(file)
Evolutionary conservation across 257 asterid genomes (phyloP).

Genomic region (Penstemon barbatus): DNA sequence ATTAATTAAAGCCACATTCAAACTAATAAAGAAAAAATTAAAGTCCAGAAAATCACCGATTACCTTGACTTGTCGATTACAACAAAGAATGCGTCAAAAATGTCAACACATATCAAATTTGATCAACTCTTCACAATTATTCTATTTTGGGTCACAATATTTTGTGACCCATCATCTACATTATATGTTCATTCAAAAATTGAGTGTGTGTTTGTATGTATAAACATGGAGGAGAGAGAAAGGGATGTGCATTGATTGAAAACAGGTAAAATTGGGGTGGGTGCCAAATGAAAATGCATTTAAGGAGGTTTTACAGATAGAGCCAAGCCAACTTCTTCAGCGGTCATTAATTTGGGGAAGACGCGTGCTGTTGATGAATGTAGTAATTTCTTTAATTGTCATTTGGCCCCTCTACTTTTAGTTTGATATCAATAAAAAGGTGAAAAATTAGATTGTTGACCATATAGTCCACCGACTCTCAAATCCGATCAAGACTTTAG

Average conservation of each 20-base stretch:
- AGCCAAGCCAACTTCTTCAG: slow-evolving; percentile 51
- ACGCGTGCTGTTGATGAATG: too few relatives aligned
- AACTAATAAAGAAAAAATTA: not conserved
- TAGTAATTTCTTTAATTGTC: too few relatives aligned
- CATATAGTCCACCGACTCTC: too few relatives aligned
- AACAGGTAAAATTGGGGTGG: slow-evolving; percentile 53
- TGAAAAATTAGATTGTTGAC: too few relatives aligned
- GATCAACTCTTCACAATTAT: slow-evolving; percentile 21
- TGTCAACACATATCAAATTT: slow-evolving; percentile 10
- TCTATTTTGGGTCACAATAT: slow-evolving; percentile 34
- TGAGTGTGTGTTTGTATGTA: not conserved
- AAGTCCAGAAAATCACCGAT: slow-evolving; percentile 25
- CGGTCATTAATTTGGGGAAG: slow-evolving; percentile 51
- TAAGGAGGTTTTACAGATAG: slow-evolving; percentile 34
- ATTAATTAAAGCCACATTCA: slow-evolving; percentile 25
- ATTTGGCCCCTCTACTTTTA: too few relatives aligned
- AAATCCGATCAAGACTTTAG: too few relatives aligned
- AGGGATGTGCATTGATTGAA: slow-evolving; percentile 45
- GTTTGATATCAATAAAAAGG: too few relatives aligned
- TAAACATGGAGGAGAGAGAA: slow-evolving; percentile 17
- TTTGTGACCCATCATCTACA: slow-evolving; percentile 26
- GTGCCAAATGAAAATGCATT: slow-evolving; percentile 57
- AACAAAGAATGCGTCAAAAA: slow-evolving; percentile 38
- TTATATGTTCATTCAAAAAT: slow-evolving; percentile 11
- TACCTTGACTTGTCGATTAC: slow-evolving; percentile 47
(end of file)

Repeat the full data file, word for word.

Evolutionary conservation across 257 asterid genomes (phyloP).

Genomic region (Penstemon barbatus): DNA sequence ATTAATTAAAGCCACATTCAAACTAATAAAGAAAAAATTAAAGTCCAGAAAATCACCGATTACCTTGACTTGTCGATTACAACAAAGAATGCGTCAAAAATGTCAACACATATCAAATTTGATCAACTCTTCACAATTATTCTATTTTGGGTCACAATATTTTGTGACCCATCATCTACATTATATGTTCATTCAAAAATTGAGTGTGTGTTTGTATGTATAAACATGGAGGAGAGAGAAAGGGATGTGCATTGATTGAAAACAGGTAAAATTGGGGTGGGTGCCAAATGAAAATGCATTTAAGGAGGTTTTACAGATAGAGCCAAGCCAACTTCTTCAGCGGTCATTAATTTGGGGAAGACGCGTGCTGTTGATGAATGTAGTAATTTCTTTAATTGTCATTTGGCCCCTCTACTTTTAGTTTGATATCAATAAAAAGGTGAAAAATTAGATTGTTGACCATATAGTCCACCGACTCTCAAATCCGATCAAGACTTTAG

Average conservation of each 20-base stretch:
- AGCCAAGCCAACTTCTTCAG: slow-evolving; percentile 51
- ACGCGTGCTGTTGATGAATG: too few relatives aligned
- AACTAATAAAGAAAAAATTA: not conserved
- TAGTAATTTCTTTAATTGTC: too few relatives aligned
- CATATAGTCCACCGACTCTC: too few relatives aligned
- AACAGGTAAAATTGGGGTGG: slow-evolving; percentile 53
- TGAAAAATTAGATTGTTGAC: too few relatives aligned
- GATCAACTCTTCACAATTAT: slow-evolving; percentile 21
- TGTCAACACATATCAAATTT: slow-evolving; percentile 10
- TCTATTTTGGGTCACAATAT: slow-evolving; percentile 34
- TGAGTGTGTGTTTGTATGTA: not conserved
- AAGTCCAGAAAATCACCGAT: slow-evolving; percentile 25
- CGGTCATTAATTTGGGGAAG: slow-evolving; percentile 51
- TAAGGAGGTTTTACAGATAG: slow-evolving; percentile 34
- ATTAATTAAAGCCACATTCA: slow-evolving; percentile 25
- ATTTGGCCCCTCTACTTTTA: too few relatives aligned
- AAATCCGATCAAGACTTTAG: too few relatives aligned
- AGGGATGTGCATTGATTGAA: slow-evolving; percentile 45
- GTTTGATATCAATAAAAAGG: too few relatives aligned
- TAAACATGGAGGAGAGAGAA: slow-evolving; percentile 17
- TTTGTGACCCATCATCTACA: slow-evolving; percentile 26
- GTGCCAAATGAAAATGCATT: slow-evolving; percentile 57
- AACAAAGAATGCGTCAAAAA: slow-evolving; percentile 38
- TTATATGTTCATTCAAAAAT: slow-evolving; percentile 11
- TACCTTGACTTGTCGATTAC: slow-evolving; percentile 47